Skip to main content

Measure grip? RACES can do it…

Measuring grip is a capability which has so far been difficult to do effectively. RACES have developed the "first-of-its-kind" apparatus which measures torque.

While the effect of vertical loading on equine performance and injury is well known; there has been a limited discussion of grip.

The surface must sufficiently support the hoof but avoid excessive slip. Too much grip however, can increase shearing forces through the limb which can lead to injury.

Measurements of the ability of a surface to support the hoof must take into account the loads applied by the horse and movement specific loading patterns. So, for a galloping horse the forces are applied to the ground quickly in the vertical direction and there should be horizontal slide, but this should not be excessive.

A sharply-turning horse will lean inwards, re-directing some of the force from it”s bodyweight to make the turn. If the turn is really sharp it may also need to rotate it”s body around a¬†planted limb. The surface needs shear resistance to make sure the horse doesn”t fall over when it leans, but some shear is needed to allow the planted foot to turn on the ground and the limb joints to be aligned correctly so as not to cause injury.

“There are currently few test devices that can provide realistic information about the rotational grip characteristics of equestrian surfaces, so the RACES team decided to address this problem”.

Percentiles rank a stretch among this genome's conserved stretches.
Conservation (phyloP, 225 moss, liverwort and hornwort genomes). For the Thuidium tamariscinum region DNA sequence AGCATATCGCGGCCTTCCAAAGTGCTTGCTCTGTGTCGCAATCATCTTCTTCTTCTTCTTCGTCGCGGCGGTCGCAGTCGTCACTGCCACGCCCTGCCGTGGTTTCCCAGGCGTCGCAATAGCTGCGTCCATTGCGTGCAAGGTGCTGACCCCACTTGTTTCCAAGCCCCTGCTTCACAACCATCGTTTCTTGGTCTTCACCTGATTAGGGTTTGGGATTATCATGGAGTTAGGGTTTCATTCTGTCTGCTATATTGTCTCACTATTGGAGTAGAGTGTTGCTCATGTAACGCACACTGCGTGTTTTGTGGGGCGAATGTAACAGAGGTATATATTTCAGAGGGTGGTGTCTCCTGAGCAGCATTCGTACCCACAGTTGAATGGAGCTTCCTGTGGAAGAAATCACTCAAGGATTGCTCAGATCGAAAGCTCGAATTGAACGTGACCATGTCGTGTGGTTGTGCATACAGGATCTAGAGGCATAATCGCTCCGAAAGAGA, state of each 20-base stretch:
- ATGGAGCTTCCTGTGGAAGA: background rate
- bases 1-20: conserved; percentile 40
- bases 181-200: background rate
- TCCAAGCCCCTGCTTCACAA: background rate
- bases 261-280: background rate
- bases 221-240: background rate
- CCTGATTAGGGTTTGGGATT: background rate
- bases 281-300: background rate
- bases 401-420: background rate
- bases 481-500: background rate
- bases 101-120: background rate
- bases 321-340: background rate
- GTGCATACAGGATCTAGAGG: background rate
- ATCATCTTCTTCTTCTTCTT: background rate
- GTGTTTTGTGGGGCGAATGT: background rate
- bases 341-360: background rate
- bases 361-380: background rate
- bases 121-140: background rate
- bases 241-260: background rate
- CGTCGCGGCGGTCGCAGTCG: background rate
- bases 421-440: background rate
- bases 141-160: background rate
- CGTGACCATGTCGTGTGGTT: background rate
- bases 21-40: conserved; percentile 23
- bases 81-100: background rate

This led to the development of a novel apparatus, the Glen Withy torque tester (GWTT), which was designed and built by Glen Crook (formerly UCLan Senior Technician) with the help of the RACES team and Dr John Mather (formerly MMU, Head of Department, Engineering). Following calibration tests a UCLan internship was created to carry out a study to test the device, which included comparing it to the Orono Biomechanical Surface Tester (OBST) and a traction device that had previously been used to test arena surfaces.

We can measure more factors than ever…

The GWTT is considered to enhance the measurement capabilities that RACES have currently. When compared to the OBST the relationship between measurements was complicated and this was largely thought to be related to the speed of loading, as the OBST produces a dynamic load, whereas the GWTT produces more of a quasi-static load. RACES intend to continue to investigate the strain rate and non-linear load response of these arena surfaces.  This data should be closely tied to the biomechanics of the horse and should include information on the maintenance condition and composition of the surfaces.